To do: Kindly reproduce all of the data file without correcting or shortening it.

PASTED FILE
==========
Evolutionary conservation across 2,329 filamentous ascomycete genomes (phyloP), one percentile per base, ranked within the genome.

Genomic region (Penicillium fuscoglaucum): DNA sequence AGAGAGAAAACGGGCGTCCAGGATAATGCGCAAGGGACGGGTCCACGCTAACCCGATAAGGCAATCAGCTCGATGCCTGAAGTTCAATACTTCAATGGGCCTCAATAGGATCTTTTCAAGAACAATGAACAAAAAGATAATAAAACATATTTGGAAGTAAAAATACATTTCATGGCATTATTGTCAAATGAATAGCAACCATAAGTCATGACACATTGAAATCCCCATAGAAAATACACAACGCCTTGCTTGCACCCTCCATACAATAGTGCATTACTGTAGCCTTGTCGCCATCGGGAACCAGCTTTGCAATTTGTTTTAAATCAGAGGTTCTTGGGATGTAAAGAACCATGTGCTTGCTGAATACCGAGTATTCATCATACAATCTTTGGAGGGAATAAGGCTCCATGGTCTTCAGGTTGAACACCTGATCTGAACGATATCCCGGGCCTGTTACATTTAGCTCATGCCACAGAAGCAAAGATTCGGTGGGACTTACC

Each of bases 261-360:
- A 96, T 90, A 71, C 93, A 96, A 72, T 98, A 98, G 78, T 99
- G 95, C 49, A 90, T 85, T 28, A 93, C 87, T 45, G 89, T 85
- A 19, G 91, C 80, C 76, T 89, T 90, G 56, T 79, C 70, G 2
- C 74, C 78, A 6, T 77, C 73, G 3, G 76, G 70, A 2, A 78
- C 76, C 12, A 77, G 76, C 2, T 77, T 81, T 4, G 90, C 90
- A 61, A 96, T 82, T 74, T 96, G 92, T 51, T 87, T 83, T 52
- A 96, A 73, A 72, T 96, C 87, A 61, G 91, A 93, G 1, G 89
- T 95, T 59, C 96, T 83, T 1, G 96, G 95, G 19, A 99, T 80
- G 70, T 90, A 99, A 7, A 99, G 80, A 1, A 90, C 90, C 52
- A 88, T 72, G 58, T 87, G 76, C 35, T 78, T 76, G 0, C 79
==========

Evolutionary conservation across 2,329 filamentous ascomycete genomes (phyloP), one percentile per base, ranked within the genome.

Genomic region (Penicillium fuscoglaucum): DNA sequence AGAGAGAAAACGGGCGTCCAGGATAATGCGCAAGGGACGGGTCCACGCTAACCCGATAAGGCAATCAGCTCGATGCCTGAAGTTCAATACTTCAATGGGCCTCAATAGGATCTTTTCAAGAACAATGAACAAAAAGATAATAAAACATATTTGGAAGTAAAAATACATTTCATGGCATTATTGTCAAATGAATAGCAACCATAAGTCATGACACATTGAAATCCCCATAGAAAATACACAACGCCTTGCTTGCACCCTCCATACAATAGTGCATTACTGTAGCCTTGTCGCCATCGGGAACCAGCTTTGCAATTTGTTTTAAATCAGAGGTTCTTGGGATGTAAAGAACCATGTGCTTGCTGAATACCGAGTATTCATCATACAATCTTTGGAGGGAATAAGGCTCCATGGTCTTCAGGTTGAACACCTGATCTGAACGATATCCCGGGCCTGTTACATTTAGCTCATGCCACAGAAGCAAAGATTCGGTGGGACTTACC

Each of bases 261-360:
- A 96, T 90, A 71, C 93, A 96, A 72, T 98, A 98, G 78, T 99
- G 95, C 49, A 90, T 85, T 28, A 93, C 87, T 45, G 89, T 85
- A 19, G 91, C 80, C 76, T 89, T 90, G 56, T 79, C 70, G 2
- C 74, C 78, A 6, T 77, C 73, G 3, G 76, G 70, A 2, A 78
- C 76, C 12, A 77, G 76, C 2, T 77, T 81, T 4, G 90, C 90
- A 61, A 96, T 82, T 74, T 96, G 92, T 51, T 87, T 83, T 52
- A 96, A 73, A 72, T 96, C 87, A 61, G 91, A 93, G 1, G 89
- T 95, T 59, C 96, T 83, T 1, G 96, G 95, G 19, A 99, T 80
- G 70, T 90, A 99, A 7, A 99, G 80, A 1, A 90, C 90, C 52
- A 88, T 72, G 58, T 87, G 76, C 35, T 78, T 76, G 0, C 79